Sibling Rivalries: Cracks in a Philippine Empire

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First of all, a disclaimer: This is just a story. I feel it is a fascinating one, but still just a story like the many others I come across and hardly ever tell. If it does resemble people in real life, I feel it may be coincidental and I doubt anyone will come forward to claim that they are the one’s being referred to. As far as I am concerned, this story is very much fiction because there is no way to confirm anything written here and neither do I want to make it my business to do so. Some stories, like parables, are best enjoyed was a way of passing time and if does contain some truths, it would be best for people to discern for themselves the prudent actions they should take.

A crack in a Philippine empire?

What could be happening to the business empire patiently built by a migrant from Fujian, China who made the Philippines his home at the young age of 12 until his passing more than eight decades later?

This Chinese migrant who later embraced the citizenship of his adoptive country had endeared himself to his employees upon whom he bestowed genuine concern and to whom he attributed his success even until he rose to the top as consistently the richest Filipino. Only his passing dislodged him from that lofty and distinct position of wealth among tycoons in the country because his estate was distributed to his heirs. He started out as retailer of shoes and capped his life as a successful businessman and a philanthropist having founded and led to stellar success the country’s largest investment firm and property leasing company which are among the very few trillionaire firms listed in the Philippine Stock Exchange.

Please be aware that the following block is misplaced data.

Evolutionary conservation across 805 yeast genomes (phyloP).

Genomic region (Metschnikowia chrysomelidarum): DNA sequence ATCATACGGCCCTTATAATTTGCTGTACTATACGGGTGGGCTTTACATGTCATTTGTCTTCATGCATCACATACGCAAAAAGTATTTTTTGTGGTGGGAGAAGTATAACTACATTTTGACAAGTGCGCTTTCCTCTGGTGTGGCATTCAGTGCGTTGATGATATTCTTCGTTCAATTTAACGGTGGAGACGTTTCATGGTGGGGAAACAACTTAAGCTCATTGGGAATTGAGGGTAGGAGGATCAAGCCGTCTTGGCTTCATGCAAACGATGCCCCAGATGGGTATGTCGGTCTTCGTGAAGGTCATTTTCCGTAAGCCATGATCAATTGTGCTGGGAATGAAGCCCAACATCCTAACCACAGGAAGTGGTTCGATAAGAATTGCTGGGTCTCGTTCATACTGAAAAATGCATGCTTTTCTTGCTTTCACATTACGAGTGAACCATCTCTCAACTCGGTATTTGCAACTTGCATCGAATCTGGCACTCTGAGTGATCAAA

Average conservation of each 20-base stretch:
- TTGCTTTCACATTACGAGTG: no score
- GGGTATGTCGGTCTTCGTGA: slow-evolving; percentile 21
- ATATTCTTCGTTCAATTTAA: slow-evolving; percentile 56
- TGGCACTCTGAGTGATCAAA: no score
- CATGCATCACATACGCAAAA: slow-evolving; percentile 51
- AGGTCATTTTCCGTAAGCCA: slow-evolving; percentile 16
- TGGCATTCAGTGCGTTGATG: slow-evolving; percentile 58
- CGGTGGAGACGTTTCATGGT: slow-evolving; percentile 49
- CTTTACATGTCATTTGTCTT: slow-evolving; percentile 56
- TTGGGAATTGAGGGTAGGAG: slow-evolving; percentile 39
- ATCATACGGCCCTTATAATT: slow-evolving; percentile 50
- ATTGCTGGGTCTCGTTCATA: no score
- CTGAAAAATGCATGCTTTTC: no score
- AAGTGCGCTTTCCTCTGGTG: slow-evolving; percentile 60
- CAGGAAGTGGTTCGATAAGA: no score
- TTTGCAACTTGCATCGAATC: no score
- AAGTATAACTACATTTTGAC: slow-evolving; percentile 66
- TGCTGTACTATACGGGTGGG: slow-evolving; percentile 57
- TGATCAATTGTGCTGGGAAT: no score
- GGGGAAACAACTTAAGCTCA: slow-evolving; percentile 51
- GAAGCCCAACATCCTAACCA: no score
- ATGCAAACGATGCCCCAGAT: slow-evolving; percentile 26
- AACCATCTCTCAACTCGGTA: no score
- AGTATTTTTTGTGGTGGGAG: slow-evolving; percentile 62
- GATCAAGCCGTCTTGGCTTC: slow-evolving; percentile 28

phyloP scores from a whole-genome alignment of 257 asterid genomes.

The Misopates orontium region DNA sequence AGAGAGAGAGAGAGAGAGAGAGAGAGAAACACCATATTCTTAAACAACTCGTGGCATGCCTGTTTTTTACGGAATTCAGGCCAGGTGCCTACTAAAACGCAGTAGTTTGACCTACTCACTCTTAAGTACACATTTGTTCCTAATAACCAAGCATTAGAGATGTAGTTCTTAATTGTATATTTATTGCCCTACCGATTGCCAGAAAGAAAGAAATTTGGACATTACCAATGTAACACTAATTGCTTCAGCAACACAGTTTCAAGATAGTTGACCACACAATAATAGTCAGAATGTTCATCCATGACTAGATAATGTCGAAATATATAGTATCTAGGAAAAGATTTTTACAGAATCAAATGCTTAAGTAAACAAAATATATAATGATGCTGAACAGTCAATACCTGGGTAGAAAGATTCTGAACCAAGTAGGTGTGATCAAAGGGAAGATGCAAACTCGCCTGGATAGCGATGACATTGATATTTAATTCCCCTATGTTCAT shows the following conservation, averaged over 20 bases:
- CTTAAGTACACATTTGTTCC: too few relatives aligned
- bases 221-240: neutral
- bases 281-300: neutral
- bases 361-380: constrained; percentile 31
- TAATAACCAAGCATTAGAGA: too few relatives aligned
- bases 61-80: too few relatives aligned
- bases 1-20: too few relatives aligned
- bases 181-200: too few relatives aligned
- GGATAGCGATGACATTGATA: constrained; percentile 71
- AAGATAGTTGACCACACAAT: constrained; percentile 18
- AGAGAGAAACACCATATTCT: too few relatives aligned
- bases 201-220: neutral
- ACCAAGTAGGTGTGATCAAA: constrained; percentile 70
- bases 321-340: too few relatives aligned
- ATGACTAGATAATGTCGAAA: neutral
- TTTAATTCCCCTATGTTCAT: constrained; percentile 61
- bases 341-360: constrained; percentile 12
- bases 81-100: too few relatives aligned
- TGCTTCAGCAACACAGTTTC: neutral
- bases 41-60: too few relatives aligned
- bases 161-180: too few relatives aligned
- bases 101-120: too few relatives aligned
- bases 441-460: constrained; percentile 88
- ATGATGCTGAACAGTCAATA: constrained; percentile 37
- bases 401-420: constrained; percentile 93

Such success could only have come from the man’s perseverance, humility, genuine concern for the common man, and fair dealings in business. He was neither hounded by wrongdoing in business nor investigated by state regulators. He was all the time compliant with the law. On top of these, he shared his wealth with the needy even as he was acknowledged as a renowned philanthropist.

 

The old man’s legacy, however, might soon be eclipsed and shattered, according to a source privy to the family, by sibling rivalries that have ripened into enmity and real-life competition for business leadership.

 

The old man left scions of 2 women and 4 men who are all successful in their own rights.

 

The eldest daughter shepherds the investment firm and its flagship universal bank while the second daughter takes charge of the vaunted seven-star hotel by the bay and other resorts.

 

The first son is at the helm of vertical land development, power, and basic construction supplies; while the second son is into banking, property leasing, and commercial space. He chairs the second universal bank of the family’s financial conglomerate. The third son is into food retail chain while the youngest is into investment as with the eldest daughter.

 

Here is the story from the source who is privy to and has first-hand knowledge of the inner workings of the family.

 

The source said that the siblings’ unhappiness with each other intensified when the tie that binds them together, the old man, passed on.

 

The second son and the youngest, while they both sit in the board of the second universal bank in the family conglomerate, do not see eye to eye or talk with each other, the source explained. In board meetings, the youngest would come to the bank a day before and cast his vote on the agenda even as both cannot stand being with each other in the same room even for a minute; the source added.